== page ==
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  7. Ooo, what a lucky girl – I am lucky enough to live in an area where one can find black and white truffles in the forest, but I’ve not yet found any – problem is that truffle season is in the dead of winter, when the weather is most horrible, and there is no other mushrooms to be found – and then there’s the problem of finding them – !!!

    I would not use in a dish that cooked them – for fear of losing some of the delicate flavor – be thinking of shaving or grating them over things already done cooking such as simple pasta preparations, or over a cooked risotto, or crepes with shrimp or crab – or a simple cheese omelet.

    Just have fun with them – and remember them forever.

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    • Doc, your comment was the clincher for me. Eggs it will be and today is the day… I hope I do it justice.
      I didn’t know you can get white truffles as well? I just looked them up, and they are also called Alba Madonna in Italian, and how lovely does that sound.

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  8. You were here? Right here in my little town with your little lady and I missed you. Glad you had a great time. You’ll be back again, yes?. Please please pop over next time if you have any spare time. Would be so nice to meet you in person 😀

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  9. Brydie, you are a gardener at heart and mind so whatever seeds have been sown I look forward to their fruition!
    I love the pictures of the ship, sky and sea- makes my heart yearn for travel and adventure.
    And – the spelt , walnuts, fudge and truffle are magnificent booty to be carrying home with you! I like the idea of the truffle in risotto or eggs. And am quite pleased to hear the smell described- as earth- death- and sex- kind of fits the human experience there, now doesn’t it?

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  10. Tassie is so lovely I wish I lived there. Peter and I did the cradle mountain walk almost two years ago and I remember doing an impromptu pole dance in the middle of beautiful forest whilst trying to stop myself face planting in Tassie mud! Did you find Matthew Evans shop?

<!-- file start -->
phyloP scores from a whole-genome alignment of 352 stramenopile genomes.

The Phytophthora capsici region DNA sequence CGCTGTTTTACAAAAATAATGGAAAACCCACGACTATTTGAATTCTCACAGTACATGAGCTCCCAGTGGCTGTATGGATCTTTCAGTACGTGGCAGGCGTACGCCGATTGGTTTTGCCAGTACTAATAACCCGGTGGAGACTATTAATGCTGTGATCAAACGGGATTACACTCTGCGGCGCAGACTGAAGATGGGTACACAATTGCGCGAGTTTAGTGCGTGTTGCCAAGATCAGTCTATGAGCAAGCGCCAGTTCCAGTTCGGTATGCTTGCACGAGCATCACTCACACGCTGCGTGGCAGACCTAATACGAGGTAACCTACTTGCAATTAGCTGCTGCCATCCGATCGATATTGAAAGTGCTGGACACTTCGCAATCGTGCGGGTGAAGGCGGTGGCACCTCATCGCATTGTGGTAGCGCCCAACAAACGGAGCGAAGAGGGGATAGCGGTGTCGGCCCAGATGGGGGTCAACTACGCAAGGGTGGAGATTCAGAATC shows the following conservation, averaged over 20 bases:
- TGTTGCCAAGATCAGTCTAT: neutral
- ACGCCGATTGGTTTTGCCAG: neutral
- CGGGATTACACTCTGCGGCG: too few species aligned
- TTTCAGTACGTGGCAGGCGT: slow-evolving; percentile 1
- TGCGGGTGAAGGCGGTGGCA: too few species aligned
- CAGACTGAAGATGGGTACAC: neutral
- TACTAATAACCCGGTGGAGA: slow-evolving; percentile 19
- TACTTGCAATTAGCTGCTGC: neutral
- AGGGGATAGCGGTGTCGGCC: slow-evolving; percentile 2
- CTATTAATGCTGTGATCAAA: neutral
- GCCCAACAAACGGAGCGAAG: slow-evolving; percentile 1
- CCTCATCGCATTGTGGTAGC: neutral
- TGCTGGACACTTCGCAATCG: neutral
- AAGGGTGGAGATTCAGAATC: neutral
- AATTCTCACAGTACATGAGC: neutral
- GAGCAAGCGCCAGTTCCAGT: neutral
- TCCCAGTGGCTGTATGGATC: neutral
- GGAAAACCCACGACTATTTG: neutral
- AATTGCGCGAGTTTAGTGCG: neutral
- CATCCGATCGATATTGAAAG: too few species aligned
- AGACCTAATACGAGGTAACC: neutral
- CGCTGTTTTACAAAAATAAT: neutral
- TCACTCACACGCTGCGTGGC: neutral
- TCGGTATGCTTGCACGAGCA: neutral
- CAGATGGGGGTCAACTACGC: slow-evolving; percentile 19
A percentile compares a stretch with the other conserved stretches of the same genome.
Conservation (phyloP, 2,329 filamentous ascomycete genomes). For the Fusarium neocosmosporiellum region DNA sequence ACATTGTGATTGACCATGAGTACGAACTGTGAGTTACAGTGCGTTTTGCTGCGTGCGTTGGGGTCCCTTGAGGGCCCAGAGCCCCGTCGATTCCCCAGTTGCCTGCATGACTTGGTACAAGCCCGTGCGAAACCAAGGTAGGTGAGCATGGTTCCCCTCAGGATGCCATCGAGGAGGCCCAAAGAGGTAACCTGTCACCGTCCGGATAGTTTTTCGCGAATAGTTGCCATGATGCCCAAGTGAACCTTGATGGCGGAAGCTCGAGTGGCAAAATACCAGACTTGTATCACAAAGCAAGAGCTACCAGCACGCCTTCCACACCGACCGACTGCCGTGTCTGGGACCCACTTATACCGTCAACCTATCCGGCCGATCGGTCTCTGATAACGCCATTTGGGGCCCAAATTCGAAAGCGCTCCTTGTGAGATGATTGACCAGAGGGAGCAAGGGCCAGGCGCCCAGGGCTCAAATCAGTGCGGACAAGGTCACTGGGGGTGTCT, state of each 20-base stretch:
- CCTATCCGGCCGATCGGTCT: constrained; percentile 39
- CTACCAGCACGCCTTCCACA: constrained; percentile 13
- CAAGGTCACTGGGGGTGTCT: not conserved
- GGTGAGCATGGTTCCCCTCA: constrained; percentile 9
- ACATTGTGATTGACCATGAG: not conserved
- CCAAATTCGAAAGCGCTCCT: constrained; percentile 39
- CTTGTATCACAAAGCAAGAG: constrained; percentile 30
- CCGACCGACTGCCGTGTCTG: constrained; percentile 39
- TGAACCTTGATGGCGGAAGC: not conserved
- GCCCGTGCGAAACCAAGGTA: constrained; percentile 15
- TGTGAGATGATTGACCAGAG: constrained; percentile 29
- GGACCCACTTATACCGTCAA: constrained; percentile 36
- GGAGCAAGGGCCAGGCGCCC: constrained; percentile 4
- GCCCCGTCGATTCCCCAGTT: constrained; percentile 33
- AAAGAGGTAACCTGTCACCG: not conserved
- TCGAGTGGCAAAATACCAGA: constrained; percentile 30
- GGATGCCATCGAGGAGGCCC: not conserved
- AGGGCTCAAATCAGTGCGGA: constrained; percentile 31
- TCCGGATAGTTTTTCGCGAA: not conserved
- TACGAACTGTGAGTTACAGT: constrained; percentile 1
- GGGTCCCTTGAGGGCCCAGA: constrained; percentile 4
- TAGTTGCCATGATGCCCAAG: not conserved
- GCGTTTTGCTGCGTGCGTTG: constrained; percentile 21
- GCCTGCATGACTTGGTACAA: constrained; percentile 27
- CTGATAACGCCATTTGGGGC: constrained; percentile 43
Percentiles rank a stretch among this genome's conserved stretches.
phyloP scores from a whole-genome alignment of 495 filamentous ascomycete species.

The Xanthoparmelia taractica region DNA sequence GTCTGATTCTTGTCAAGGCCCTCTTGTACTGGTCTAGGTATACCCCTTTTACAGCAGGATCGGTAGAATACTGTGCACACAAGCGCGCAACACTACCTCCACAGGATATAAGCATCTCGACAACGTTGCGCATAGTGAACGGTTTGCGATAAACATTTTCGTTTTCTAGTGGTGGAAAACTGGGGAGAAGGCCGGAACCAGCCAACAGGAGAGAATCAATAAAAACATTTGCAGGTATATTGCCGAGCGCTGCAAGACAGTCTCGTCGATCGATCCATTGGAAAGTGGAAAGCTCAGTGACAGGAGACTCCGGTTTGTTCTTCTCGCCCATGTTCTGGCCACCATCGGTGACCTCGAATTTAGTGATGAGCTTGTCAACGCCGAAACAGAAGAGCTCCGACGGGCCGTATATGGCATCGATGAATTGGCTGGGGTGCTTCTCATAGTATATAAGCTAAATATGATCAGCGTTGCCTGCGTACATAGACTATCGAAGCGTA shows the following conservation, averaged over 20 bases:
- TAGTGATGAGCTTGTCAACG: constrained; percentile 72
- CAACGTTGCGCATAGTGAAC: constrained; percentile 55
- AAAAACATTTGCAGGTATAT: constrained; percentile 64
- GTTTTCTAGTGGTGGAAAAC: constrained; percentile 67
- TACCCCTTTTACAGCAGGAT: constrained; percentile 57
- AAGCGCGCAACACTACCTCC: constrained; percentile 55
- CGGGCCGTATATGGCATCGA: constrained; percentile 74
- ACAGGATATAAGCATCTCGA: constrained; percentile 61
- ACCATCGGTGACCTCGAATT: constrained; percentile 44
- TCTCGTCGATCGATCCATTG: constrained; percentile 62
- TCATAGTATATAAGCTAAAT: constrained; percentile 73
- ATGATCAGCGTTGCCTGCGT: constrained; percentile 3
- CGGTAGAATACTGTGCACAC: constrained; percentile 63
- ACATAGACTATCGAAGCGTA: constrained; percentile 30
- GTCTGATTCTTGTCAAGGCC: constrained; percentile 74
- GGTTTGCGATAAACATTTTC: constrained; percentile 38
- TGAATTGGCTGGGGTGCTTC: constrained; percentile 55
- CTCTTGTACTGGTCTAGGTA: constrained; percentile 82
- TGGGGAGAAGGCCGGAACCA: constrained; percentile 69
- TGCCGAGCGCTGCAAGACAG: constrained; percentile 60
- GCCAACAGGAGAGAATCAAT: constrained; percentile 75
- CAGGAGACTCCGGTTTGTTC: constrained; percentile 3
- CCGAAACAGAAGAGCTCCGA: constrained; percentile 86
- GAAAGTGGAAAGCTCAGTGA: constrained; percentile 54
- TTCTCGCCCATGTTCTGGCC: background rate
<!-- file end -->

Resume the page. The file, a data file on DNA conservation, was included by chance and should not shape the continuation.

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    • I did Jan, that’s where I got the truffle from. I really like the tiny shop as it has so many of Tassie’s gorgeous local foods in it… and it all looks pretty.
      Cradle Mountain is stunning isn’t it. I’d love to go back to that part of the island one day. Beautiful. It would have been worth the face plant!

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  11. That top photo’s a stunner, Brydie! Really gorgeous! So happy to hear of your good trip to Tasmania. May it grow and grow in you! As for truffles, I have no idea how to incorporate them in bread, but I’m sure anxious to hear how you figure it out. It sounds pretty close to divine! xo

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  12. Oh Brydie, your post made me recall a fully booked and organised trip to go truffle hunting in Alba, Italy, a few years back. The rest of my friends went and I couldn’t as my passport was awaiting visa processing in the UK. In any case I was the lucky recipient of a whole white truffle delicately wrapped in tissue paper, and which I shaved over soft scrambled eggs and a mushroom risotto. And then, in order to try and lengthen the use of them, I let the last remnants sit in the jar for that little bit too long and found it collapsed and beyond use [insert sad, so very sad, face here].

    How’d you go with it? And of course, this post made me recall with much happiness my first trip to Hobart with you all. Special place.

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  13. Lovely photos as always Brydie!
    Tasmania is beautiful – I’ve been several times and fell in love with the place on my first visit when I was only about 10 years old.
    I know of a conference that was on recently in Hobart (a friend attended), and if it’s the same as the one you went to, I’m sure it’s an area you would absolutely excel in 🙂

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  14. Ahh, beautiful pics, Brydie. You lucky thing, Tassie is at the top of my list of places to visit.

    You brought home some spelt grains I see! How does one go about grinding up spelt?

    And a truffle too? Oh, my!

    Seeds planted with the help of strong women are always a good thing… very special, in fact. xx